14. Hine, C. (2005). Virtual methods: Issues in social research on the Internet. Oxford and New York: Berg.Google Scholar
  15. Hobsbawm, E. (1996). The cult of identity politics. New Left Review, 217, 38–47.Google Scholar
  16. Ito, M., Horst, H., Bittanti, M., Boyd, D., Herr-Stephenson, B., Lange, P. G., et al. (2008). Living and learning with new media: Summary of findings from the digital youth project. Retrieved March 4, 2017, from
  17. Jenkins, H., Ito, M., & Boyd, D. (2015). Participatory culture in a networked era. Cambridge: Polity.Google Scholar
  18. Keller, J. M. (2012). Virtual feminisms: Girls’ blogging communities, feminist activism, and participatory politics. Information, Communication & Society, 15(3), 429–447.CrossRefGoogle Scholar
  19. Kilsheimer, J. (1997, April 7). Virtual communities; Cyberpals keep in touch online. The Arizona Republic, p. E3.Google Scholar
  20. Lewis, R., Sharp, E., Remnant, J., & Redpath, R. (2015). ‘Safe spaces’: Experiences of feminist women-only space. Sociological Research Online, 20(4). Retrieved November 20, 2016, from Scholar
  21. Loader, B. D., & Mercea, D. (2011). Networking democracy? Social media innovations and participatory politics. Information, Communication & Society, 14(6), 757–769.CrossRefGoogle Scholar
  22. Manrique, J. C. (2014). Incidencia del ideal de mujer durante el franquismo en el ámbito de la familia y la actividad física. Feminismo/s, 23, 47–68.Google Scholar
  23. Massey, D. (1994). Space, place and gender. Cambridge: Polity Press.Google Scholar
  24. Miño, R., Rivera-Vargas, P., & Salazar, C. (2017). Jóvenes y comunidades virtuales: Generando espacios y redes de participación social. In P. Rivera-Vargas, E. Sánchez, R. Morales-Olivares, I. Sáez-Rosenkranz, C. Yévenes, & S. Butendieck (coord). Conocimiento para la equidad social: Pensando Chile globalmente (pp. 153–157). Santiago de Chile: Colección Políticas Públicas—USACH.Google Scholar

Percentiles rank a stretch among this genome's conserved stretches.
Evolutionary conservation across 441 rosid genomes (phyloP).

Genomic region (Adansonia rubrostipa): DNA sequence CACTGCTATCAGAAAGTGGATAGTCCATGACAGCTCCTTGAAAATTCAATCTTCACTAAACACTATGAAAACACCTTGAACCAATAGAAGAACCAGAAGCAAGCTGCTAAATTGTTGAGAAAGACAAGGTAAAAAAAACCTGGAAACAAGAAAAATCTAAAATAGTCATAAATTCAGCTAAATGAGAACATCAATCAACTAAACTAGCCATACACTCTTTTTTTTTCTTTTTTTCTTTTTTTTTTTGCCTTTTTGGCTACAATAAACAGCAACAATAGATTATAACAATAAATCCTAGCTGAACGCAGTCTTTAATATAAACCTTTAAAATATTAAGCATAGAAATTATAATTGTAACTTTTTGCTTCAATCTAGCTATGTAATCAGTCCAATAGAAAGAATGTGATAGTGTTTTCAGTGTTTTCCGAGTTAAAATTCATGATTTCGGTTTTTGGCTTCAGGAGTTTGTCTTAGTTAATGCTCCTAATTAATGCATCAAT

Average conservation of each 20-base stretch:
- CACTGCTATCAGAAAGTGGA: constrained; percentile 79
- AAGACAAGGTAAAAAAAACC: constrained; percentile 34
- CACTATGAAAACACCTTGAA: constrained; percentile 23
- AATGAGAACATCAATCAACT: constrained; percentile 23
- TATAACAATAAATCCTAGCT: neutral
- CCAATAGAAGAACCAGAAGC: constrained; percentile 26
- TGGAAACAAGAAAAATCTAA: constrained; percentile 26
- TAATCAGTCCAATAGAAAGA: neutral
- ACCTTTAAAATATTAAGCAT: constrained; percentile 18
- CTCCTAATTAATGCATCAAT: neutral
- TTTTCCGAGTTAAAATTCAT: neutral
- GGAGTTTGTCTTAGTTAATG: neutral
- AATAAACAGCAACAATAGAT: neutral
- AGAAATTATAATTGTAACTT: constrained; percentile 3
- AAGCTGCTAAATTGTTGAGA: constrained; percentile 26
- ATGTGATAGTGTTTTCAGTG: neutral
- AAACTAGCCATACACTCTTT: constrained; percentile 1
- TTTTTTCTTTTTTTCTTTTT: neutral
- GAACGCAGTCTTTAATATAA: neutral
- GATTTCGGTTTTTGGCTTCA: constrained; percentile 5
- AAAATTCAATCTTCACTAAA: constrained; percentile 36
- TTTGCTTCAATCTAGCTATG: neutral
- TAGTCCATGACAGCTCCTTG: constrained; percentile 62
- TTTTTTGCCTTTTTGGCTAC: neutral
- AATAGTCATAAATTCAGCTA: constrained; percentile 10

25. Ottone, E., & Sojo, A. (2007). Cohesión social: inclusión y sentido de pertenencia en América Latina y el Caribe. Retrieved November 20, 2016, from
  26. Palmer, D. E. (1998). On refusing who we are: Foucault’s critique of the epistemic subject. Philosophy Today, 42(4), 402–410.CrossRefGoogle Scholar
  27. Rheingold, H. (1993). The virtual community: Finding connection in a computerized world. Boston, MA: Addison-Wesley Longman.Google Scholar
  28. Rheingold, H. (2000). Rethinking virtual communities. Retrieved September 5, 2017, from
  29. Rivera-Vargas, P., & Miño-Puigcercós, R. (2018). Young people and virtual communities: New ways of learning and of social participation in the digital society. Páginas de Educación, 11(1), 67–82. Scholar
  30. Stahl, G., & Habib, S. (2017). Moving beyond the confines of the local. Working-class students’ conceptualizations of belonging and respectability. Young, 25(3), 268–285.CrossRefGoogle Scholar
  31. Touraine, A., & Rivera-Vargas, P. (2017). Actores, conflictos y reformas en sociedades de comunicación global. In P. Rivera-Vargas, E. Sánchez, R. Morales-Olivares, I. Sáez-Rosenkranz, C. Yévenes, & S. Butendieck (coords). Conocimiento para la equidad social: Pensando Chile globalmente (pp. 153–157). Santiago de Chile: Colección Políticas Públicas—USACH.Google Scholar
  32. Wyn, J. (2014). A critical perspective on young people and belonging. In Handbuch Kindheits-und Jugendsoziologie (pp. 1–14). Springer, Wiesbaden.Google Scholar
  33. Youkhana, E. (2014). A conceptual shift in studies of belonging and the politics of belonging. Social Inclusion, 3(4), 10–24.CrossRefGoogle Scholar
  34. Yuval-Davis, N. (2011). Power intersectionality and the politics of belong. FREIA Working Paper Series, 75. Retrieved July 20, 2017, from

Copyright information

© The Author(s) 2019

Authors and Affiliations

  1. 1.University of BarcelonaBarcelonaSpain
  2. 2.University of OxfordOxfordUK
  3. 3.Ceibal FoundationMontevideoUruguay

Personalised recommendations